Netroots Highlights Best of New Activist Documentaries

Films tell stories of the Dream Act, new American poverty, and how money in politics corrupts forever.

poverty

Just how much influence does corporate money have on the Supreme Court? (Photo: Jonathan Ernst/Reuters)

A six-time grantee of the National Geographic Expeditions Council, Jon writes about all things ocean.

The eighth annual Netroots Nation confab last week in San Jose brought together several thousand activists and gave them lots to rally around, be it progressive-cause politics, the environment, LGBT or workers’ rights.

A dozen political candidates running for office turned out for meet and greets, as did a trio of familiar Netroots’ progressive regulars—namely Howard Dean, Barney Frank, and Nancy Pelosi. Packed rooms listened to panels like “Mega-Millions 2012: Discoveries in Online Fundraising” (led by the Internet brain core behind President Obama’s last web campaign),  “Science Under the Rug: How Government and Industry Hide Research” and “Reclaiming Family Values from the Right.”

Heavy keynote sessions, which focused on how to build a movement to prevent more gun violence and passing some kind of comprehensive immigration reform, were balanced by batting practice at the nearby AAA baseball stadium and food-truck gorging.

Given my predilection for documentary films, this year’s Silicon Valley meeting (next summer Netroots moves to Detroit) was highlighted by screenings and sneaks of activist documentaries. Some are already out there, others coming soon. Pay close attention to these five.

1) American Winter—Directed by Joe and Harry Gantz (HBO’s Taxicab Confessions), follows the personal stories of Oregon families struggling in the aftermath of the worst economic crisis since the Great Depression. Filmed over two years, the documentary presents an intimate snapshot of the state of our economy—bad to horrible—as it is playing out in the lives of eight American families. The film draws attention to the all-to-real consequences of rising poverty and wealth inequality in America today, the impact of cuts to social services, and the fracturing of...the American Dream. Though set in Oregon, the subject is relevant in each of the 50 states.

2) Citizen Koch—Directed by Tia Lessin and Carl Deal (Troubled Waters), this documentary is a deep look into the affairs of the right-wing Koch brothers. Set against the Supreme Court’s controversial decision in Citizens United and the rise of the Tea Party and Occupy movements, the film explores the consequences for democracy when private interests determine who is elected to deliver public good.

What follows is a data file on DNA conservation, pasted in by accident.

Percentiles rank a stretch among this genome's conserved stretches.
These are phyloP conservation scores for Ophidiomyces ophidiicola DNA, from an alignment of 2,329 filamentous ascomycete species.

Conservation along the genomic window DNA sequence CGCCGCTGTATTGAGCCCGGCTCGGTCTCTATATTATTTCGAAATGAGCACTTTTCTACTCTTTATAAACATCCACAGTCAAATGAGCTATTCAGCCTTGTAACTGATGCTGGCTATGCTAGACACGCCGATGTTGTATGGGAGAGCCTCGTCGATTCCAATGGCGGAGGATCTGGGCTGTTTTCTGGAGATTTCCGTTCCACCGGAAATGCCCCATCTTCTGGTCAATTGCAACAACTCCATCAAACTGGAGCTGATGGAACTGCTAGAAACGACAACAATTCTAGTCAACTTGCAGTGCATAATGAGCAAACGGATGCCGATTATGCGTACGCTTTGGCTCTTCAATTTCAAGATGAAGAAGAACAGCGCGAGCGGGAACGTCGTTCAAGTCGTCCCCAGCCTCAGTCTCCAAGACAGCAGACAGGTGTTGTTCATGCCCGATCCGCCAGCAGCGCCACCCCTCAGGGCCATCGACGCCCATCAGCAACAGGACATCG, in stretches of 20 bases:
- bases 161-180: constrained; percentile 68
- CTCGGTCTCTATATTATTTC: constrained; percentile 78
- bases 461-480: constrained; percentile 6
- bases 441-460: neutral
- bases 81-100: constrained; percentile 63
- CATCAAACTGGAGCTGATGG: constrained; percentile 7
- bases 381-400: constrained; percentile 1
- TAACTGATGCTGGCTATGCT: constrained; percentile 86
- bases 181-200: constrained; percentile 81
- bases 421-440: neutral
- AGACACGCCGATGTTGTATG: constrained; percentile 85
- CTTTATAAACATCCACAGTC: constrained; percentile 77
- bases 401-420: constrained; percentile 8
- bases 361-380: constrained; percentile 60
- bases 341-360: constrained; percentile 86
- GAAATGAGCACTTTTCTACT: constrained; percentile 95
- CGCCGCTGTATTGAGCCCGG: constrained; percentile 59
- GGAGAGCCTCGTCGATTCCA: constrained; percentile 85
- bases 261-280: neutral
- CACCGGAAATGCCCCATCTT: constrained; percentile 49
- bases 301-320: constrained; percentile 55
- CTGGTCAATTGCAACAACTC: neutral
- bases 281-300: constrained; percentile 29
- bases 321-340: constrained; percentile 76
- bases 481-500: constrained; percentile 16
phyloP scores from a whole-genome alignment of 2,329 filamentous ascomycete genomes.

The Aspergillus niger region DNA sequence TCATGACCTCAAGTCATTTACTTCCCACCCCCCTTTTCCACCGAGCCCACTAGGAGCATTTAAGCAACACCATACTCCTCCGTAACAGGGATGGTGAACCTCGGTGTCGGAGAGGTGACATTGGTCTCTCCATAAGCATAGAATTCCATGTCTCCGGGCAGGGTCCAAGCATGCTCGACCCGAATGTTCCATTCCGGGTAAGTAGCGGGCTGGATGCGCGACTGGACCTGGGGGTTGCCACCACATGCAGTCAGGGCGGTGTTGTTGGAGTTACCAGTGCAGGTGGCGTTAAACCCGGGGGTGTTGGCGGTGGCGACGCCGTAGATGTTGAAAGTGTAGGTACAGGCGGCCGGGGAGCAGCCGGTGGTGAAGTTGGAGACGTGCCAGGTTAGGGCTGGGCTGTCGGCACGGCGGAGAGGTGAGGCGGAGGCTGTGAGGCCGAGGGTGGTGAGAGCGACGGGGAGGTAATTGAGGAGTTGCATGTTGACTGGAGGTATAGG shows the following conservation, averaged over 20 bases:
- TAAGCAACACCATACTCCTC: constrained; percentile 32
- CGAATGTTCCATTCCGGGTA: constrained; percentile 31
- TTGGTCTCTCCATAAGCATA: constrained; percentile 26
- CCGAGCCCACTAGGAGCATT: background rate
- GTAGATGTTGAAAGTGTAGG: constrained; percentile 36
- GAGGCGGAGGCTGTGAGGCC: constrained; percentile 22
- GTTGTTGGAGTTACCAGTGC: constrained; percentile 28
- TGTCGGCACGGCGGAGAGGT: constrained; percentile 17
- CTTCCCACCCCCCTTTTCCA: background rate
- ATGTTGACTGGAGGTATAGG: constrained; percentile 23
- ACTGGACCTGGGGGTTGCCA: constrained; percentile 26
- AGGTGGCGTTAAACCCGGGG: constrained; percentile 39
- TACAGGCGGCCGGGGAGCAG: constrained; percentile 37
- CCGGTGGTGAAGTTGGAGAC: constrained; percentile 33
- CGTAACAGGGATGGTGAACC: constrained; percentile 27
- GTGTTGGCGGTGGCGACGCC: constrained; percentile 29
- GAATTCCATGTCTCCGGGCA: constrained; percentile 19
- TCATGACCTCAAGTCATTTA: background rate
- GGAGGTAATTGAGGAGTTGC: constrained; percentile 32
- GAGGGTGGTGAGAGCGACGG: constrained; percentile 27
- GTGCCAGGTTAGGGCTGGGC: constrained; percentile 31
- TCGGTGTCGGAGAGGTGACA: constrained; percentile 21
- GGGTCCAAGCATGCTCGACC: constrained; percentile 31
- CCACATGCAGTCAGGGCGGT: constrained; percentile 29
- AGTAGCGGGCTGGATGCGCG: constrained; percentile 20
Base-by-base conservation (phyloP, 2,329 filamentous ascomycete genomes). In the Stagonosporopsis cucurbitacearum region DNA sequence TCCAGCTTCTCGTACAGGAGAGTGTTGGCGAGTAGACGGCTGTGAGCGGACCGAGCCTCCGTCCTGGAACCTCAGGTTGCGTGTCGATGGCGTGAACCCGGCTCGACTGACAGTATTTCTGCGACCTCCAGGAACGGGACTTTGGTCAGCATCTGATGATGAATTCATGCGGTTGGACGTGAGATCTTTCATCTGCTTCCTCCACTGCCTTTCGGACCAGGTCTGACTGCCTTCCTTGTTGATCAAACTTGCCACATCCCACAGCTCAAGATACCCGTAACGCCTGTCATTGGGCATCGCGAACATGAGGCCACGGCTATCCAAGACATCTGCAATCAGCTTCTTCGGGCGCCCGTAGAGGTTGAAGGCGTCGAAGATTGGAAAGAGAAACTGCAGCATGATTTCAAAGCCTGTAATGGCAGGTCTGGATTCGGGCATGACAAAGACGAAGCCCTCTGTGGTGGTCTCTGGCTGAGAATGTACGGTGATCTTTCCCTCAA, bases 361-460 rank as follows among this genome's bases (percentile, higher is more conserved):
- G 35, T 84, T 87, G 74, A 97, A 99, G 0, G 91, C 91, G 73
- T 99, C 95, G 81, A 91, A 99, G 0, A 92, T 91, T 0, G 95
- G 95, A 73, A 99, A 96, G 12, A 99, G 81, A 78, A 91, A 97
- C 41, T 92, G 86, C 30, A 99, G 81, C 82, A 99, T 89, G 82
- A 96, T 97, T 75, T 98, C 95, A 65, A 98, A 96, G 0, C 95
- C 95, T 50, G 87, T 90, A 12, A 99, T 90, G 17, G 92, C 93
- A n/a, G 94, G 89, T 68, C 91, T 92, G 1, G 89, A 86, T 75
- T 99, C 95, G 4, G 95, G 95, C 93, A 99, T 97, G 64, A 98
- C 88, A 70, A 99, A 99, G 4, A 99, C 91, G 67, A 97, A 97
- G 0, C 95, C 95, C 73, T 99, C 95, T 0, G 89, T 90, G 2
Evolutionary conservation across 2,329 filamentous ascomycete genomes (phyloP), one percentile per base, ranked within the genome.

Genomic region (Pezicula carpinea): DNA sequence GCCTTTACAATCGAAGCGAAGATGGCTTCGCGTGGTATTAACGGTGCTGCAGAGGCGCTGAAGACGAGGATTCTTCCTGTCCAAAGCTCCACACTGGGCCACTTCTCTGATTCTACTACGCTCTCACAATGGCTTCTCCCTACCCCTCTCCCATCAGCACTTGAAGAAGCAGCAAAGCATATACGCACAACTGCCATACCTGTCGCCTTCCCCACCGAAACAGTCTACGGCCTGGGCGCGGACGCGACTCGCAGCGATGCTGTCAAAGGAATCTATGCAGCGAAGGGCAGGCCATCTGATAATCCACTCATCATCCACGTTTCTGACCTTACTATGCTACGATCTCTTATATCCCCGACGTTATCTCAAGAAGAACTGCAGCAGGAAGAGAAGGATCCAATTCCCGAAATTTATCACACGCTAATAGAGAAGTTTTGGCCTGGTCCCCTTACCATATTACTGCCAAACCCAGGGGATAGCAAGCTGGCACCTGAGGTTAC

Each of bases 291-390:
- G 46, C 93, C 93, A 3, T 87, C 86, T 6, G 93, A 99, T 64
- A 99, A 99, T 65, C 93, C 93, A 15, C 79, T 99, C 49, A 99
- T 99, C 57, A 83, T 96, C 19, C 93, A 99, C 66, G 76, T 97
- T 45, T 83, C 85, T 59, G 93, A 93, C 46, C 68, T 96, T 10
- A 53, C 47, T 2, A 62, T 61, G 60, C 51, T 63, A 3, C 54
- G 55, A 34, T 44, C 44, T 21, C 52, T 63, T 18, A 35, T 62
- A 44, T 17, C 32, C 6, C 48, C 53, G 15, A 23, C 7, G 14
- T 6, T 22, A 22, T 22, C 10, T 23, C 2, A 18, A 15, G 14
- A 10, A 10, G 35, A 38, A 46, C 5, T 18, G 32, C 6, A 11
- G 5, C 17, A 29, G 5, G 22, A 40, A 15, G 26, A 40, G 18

3) Unequal Justice, The Relentless Rise of the 1% Court—Produced by Alliance for Justice and hosted by The Nation’s editor, Katrina vanden Heuvel, this film explores the growing pro-corporate bias in key Supreme Court decisions and their real-world impact on ordinary Americans. Steadily and relentlessly, the Court has been transformed into an institution that frequently serves the interests of the wealthiest one percent. Taking judicial activism to new levels, these justices have rendered a series of pivotal cases to fundamentally change the balance of power in American society, favoring business interests and limiting access to legal remedies for everyone else.

4) Documented—Directed by Maximiliano Nealon and Andres Llorente, the film, which follows the lives of four young first-generation Americans pushing hard to pass the Dream Act, highlights the hard fact that 65,000 high school students who have grown up in the United States, born to undocumented parents, are prevented from going to college. The Dream Act, a 2009 bipartisan legislation, attempts to correct this injustice, and will be voted on again this summer. Watch the trailer here; free downloads are available via iTunes.

5) Pay 2 Play, Democracy's High Stakes—From director John Wellington Ellis (Free For All) and executive producer Holly Mosher (Vanishing of the Bees), the film explores the absurd heights of political corruption in Ohio, as a bad role model for what’s going on across the nation. Citing the board game Monopoly as an indicting lesson of how we grow up to play the game (money rules, the player with the most real estate, hotels, etc., is the winner!), Pay 2 Play shows that when it comes to representing the will of the American people, there are boundaries beyond the ballot box.

Comments ()